Two of President-elect Joe Biden’s top picks to head the U.S. Department of Health and Human Services have track records of defending and supporting state-legal marijuana programs, positions that could prove positive for the overall MJ industry.
Biden on Tuesday said he plans to nominate Pennsylvania Secretary of Health Dr. Rachel Levine as assistant secretary of HHS.
In December, the president-elect announced that California Attorney General Xavier Becerra was his nominee to serve as head of the department.
The nominees, if confirmed, could be important for the marijuana industry given that HHS would play a key role in any attempt to reschedule or remove marijuana from the list of federally controlled substances.
Biden’s choice of Levine drew praise from the Pennsylvania-based American Trade Association of Cannabis and Hemp (ATACH), which called her “a trailblazer who successfully guided the implementation of Pennsylvania’s medical marijuana program.”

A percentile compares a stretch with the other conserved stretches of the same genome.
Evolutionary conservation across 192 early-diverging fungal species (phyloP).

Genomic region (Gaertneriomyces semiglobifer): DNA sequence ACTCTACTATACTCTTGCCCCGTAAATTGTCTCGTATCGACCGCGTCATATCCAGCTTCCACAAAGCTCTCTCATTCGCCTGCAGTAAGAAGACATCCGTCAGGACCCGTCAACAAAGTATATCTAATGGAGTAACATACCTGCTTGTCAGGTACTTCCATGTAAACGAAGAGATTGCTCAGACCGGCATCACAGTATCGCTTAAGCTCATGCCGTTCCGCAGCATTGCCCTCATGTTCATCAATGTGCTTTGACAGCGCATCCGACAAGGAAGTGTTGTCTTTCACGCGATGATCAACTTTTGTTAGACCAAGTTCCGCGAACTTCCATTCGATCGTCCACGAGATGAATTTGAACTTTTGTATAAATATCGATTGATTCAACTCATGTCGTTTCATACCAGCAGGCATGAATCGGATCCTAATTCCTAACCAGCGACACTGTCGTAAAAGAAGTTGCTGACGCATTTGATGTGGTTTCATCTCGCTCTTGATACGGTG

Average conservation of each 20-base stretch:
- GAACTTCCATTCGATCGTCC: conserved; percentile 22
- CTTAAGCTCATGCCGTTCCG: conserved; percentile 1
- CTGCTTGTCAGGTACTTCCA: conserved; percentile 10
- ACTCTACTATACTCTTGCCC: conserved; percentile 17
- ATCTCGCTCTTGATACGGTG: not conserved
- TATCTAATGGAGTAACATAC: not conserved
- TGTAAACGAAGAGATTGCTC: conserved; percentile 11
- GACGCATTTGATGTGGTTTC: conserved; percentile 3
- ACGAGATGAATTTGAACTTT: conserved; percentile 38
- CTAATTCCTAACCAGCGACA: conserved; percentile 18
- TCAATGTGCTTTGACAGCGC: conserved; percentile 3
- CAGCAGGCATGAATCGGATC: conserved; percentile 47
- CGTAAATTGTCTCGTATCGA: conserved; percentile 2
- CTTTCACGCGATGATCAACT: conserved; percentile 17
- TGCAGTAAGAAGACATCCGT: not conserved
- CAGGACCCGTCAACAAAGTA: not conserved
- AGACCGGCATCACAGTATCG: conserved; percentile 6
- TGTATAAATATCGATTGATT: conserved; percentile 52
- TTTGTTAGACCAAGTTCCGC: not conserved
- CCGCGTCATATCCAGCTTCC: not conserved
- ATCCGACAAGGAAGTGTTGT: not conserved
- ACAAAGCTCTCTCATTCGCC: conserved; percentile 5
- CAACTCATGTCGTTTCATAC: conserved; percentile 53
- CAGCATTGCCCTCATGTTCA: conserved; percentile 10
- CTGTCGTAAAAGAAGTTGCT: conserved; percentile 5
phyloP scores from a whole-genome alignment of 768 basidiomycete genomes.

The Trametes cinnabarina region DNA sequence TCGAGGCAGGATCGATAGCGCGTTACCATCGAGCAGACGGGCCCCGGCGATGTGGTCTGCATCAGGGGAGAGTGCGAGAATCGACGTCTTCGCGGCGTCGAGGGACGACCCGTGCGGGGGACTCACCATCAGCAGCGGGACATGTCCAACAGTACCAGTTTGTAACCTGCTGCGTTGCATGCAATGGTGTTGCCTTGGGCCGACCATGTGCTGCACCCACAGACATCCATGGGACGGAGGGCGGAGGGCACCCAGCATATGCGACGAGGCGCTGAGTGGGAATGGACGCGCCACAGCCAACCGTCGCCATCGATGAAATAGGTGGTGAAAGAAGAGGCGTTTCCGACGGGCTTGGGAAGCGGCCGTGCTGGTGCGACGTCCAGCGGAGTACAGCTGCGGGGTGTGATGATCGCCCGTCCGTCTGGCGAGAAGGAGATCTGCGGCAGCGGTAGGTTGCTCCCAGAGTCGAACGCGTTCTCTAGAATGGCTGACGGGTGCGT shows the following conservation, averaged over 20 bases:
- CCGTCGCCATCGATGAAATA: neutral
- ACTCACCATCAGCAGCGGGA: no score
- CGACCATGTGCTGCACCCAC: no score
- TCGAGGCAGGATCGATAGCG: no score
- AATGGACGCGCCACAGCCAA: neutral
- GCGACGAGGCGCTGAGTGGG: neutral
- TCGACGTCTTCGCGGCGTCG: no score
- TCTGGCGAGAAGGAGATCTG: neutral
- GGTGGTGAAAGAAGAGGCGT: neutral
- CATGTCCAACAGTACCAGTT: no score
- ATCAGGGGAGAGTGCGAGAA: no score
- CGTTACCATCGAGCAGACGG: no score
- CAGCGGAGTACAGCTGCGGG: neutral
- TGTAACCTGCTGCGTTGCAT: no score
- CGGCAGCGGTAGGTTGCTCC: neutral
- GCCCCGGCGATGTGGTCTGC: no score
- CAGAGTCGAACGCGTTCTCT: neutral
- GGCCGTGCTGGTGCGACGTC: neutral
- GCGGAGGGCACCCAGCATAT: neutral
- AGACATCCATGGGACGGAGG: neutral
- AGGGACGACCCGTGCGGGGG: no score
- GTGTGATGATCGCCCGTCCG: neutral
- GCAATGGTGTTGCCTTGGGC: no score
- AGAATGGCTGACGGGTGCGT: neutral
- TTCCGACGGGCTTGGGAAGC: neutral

“Pennsylvania is now one of the quickest growing and most consequential medical marijuana markets in the country in large part due to Dr. Levine’s work,” ATACH noted in a statement.
“Further, Dr. Levine is well versed in the science and promise of medical marijuana and will be an important voice in helping shape the Biden administration’s marijuana policy.”
Becerra hasn’t been a vocal advocate of the marijuana industry, but he pledged in 2017 to defend California’s legal cannabis market from any possible intervention from the Trump administration.
The two nominees – alongside Biden’s choice of Merrick Garland as attorney general and Vice President-elect Kamala Harris’ sponsorship of the MORE Act – could help allay concerns the marijuana industry might have about the new administration’s possible approach to state-legal MJ businesses.